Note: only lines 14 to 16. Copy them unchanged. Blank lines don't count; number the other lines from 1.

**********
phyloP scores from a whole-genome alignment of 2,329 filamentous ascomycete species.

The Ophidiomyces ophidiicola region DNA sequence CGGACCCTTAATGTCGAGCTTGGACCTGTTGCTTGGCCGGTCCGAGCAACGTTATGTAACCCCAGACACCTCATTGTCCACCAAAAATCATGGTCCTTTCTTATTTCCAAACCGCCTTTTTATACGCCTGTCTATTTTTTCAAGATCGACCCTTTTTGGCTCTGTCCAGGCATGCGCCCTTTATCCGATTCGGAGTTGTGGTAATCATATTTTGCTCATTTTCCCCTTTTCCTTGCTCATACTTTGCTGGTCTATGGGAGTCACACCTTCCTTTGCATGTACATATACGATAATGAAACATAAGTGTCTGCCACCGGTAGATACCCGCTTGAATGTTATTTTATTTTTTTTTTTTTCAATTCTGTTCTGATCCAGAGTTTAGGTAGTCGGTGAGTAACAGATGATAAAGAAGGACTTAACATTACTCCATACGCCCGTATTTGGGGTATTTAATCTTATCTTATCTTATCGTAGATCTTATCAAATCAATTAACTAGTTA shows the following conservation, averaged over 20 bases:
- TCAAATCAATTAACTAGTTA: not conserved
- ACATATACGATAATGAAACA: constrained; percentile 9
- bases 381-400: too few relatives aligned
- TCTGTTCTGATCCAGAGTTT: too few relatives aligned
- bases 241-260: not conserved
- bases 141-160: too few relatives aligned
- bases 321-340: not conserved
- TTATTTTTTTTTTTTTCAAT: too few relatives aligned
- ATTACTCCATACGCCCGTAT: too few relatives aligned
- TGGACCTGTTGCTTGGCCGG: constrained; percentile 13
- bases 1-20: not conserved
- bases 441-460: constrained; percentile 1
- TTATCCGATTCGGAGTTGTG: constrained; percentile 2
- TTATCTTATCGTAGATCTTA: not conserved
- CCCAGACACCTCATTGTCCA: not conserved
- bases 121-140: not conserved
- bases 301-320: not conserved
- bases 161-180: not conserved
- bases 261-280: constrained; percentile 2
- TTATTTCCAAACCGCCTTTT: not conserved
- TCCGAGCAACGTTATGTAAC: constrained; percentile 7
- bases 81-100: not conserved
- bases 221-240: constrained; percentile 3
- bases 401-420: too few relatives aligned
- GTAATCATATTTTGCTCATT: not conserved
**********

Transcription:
- bases 441-460: constrained; percentile 1
- TTATCCGATTCGGAGTTGTG: constrained; percentile 2
- TTATCTTATCGTAGATCTTA: not conserved